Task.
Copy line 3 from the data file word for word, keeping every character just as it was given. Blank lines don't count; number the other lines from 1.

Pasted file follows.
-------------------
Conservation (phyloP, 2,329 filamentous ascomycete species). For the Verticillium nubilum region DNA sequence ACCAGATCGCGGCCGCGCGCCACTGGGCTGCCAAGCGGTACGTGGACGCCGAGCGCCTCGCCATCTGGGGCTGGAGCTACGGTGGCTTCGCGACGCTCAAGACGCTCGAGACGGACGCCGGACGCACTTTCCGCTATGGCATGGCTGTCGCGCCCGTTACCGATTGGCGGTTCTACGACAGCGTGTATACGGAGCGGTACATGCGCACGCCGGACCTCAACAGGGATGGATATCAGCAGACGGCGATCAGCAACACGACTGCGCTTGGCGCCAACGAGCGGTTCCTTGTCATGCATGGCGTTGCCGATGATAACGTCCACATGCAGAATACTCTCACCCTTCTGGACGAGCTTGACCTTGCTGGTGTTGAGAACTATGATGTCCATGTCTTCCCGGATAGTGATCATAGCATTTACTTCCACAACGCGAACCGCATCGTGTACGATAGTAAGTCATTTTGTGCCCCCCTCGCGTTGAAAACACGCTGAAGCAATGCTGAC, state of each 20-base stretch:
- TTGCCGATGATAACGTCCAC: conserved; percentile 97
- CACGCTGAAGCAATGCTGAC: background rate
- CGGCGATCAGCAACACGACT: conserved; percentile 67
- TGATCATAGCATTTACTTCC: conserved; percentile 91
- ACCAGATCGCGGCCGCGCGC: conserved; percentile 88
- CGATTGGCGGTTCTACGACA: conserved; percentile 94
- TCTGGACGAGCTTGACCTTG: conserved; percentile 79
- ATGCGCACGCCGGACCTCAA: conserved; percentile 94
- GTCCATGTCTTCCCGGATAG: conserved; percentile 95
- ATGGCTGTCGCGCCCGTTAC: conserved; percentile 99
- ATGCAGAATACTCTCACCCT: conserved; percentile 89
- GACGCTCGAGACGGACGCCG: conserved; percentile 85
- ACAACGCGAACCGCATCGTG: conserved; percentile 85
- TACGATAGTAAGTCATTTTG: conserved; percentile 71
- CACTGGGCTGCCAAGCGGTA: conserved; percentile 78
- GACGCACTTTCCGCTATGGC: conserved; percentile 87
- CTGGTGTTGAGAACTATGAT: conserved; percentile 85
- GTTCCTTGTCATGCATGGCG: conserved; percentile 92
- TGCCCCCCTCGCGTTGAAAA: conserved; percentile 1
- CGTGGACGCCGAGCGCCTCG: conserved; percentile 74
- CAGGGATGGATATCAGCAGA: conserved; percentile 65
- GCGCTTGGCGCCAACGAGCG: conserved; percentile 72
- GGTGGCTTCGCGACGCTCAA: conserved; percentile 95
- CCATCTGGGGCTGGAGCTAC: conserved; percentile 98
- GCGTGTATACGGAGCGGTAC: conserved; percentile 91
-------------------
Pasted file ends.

- CACGCTGAAGCAATGCTGAC: background rate